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Lance-Gould K. Heal your heart: How you can prevent or reverse heart disease. Avery Publishing Group 2000; 159-160.

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Article

Hypolipidemic Effect of Blended Oil in Hamster: Biochemical Analysis and Gene Expression Profiling

1Food Industry Research & Development Institute, Hsinchu, Taiwan

2Division of Aquaculture, Fisheries Research, Council of Agriculture, Keelung, Taiwan

3Department of Food Science, National Taiwan Ocean University, Keelung, Taiwan


Journal of Food and Nutrition Research. 2016, Vol. 4 No. 1, 26-32
DOI: 10.12691/jfnr-4-1-5
Copyright © 2016 Science and Education Publishing

Cite this paper:
Kuo-Ching Jan, Mei-Ying Huang, Chun-Ju Chang, Tristan C. Liu. Hypolipidemic Effect of Blended Oil in Hamster: Biochemical Analysis and Gene Expression Profiling. Journal of Food and Nutrition Research. 2016; 4(1):26-32. doi: 10.12691/jfnr-4-1-5.

Correspondence to: Tristan  C. Liu, Department of Food Science, National Taiwan Ocean University, Keelung, Taiwan. Email: tristanliu@mail.ntou.edu.tw

Abstract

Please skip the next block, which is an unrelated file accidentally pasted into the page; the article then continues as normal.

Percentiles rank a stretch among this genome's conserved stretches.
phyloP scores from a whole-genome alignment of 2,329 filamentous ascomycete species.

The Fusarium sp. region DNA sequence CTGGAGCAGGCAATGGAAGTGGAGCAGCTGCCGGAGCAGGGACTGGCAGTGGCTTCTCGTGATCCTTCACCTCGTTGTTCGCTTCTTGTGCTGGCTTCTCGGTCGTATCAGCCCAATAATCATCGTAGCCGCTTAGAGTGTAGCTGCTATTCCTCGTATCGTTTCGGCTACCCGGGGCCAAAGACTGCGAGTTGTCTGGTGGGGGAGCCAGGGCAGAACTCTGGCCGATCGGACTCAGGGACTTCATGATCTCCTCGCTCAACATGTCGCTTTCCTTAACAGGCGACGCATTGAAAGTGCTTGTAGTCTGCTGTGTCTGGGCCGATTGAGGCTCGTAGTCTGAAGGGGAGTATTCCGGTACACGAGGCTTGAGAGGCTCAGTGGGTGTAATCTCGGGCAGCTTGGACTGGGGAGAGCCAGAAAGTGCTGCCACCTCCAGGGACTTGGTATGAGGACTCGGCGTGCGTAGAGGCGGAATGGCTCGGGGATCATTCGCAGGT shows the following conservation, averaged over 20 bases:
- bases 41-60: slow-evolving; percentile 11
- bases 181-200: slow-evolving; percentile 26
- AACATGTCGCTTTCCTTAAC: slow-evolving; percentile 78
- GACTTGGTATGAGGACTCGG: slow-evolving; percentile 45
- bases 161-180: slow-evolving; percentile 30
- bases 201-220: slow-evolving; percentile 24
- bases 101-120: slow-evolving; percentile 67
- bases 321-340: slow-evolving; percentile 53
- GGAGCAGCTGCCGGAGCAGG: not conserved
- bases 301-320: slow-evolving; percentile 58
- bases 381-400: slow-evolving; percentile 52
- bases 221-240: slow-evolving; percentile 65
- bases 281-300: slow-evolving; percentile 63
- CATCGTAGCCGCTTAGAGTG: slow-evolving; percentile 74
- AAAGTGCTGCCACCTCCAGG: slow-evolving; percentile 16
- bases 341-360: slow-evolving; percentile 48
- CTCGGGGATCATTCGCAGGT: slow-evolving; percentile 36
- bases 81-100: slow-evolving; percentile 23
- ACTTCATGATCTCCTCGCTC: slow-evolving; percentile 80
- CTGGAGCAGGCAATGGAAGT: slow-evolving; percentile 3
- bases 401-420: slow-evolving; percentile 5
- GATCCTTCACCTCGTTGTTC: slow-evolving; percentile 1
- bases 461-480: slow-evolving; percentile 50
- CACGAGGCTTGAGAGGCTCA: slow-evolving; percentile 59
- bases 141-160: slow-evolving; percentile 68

Edible oils form an essential part of the modern diet. Cardiovascular disease (CVD) has become one of the leading causes of death worldwide. Dietary supplementation with certain edible oils may play a vital role in improving cardiovascular health and reducing the mortality rate due to heart disease. Palm oil (PO), sunflower oil (SFO), soybean oil (SBO) and blended oils (consisting of olive oil (OLO) with SFO or SBO), were prepared (65-69% MUFA) to provide higher amounts of MUFA. Animal experiments were carried out to find the effects of olive oil blends, by feeding hamsters diets containing 8% of either native or blends of oils for 60 days. Serum cholesterol levels were reduced by 27% and 29%, respectively, in hamsters given blended oils containing OLO/SFO and OLO/SBO compared to PO. Fecal cholesterol and thiobarbituric acid did not show a significant change when hamsters were given blends in comparison with PO. Body and liver weights were also not significantly affected. These studies indicated that the atherogenic potentials of PUFA-rich SFO and SBO can be significantly decreased by blending with an oil rich in MUFA, such as OLO, in appropriate amounts. These results illustrate that blended oil significantly affects the gene expression of lipoprotein and fatty acid transporter in hamster hepatocytes. Dietary blended oil up-regulated the mRNA levels of lipin, while it down-regulated lipoprotein and cytochrome P450s. The effects of blended oil on the aforementioned genes, except lipoprotein, could be extrapolated towards decreased LDL oxidation. These findings suggest that dietary blended oil and PO alter the expression of different genes associated with contact of lipoprotein in liver.

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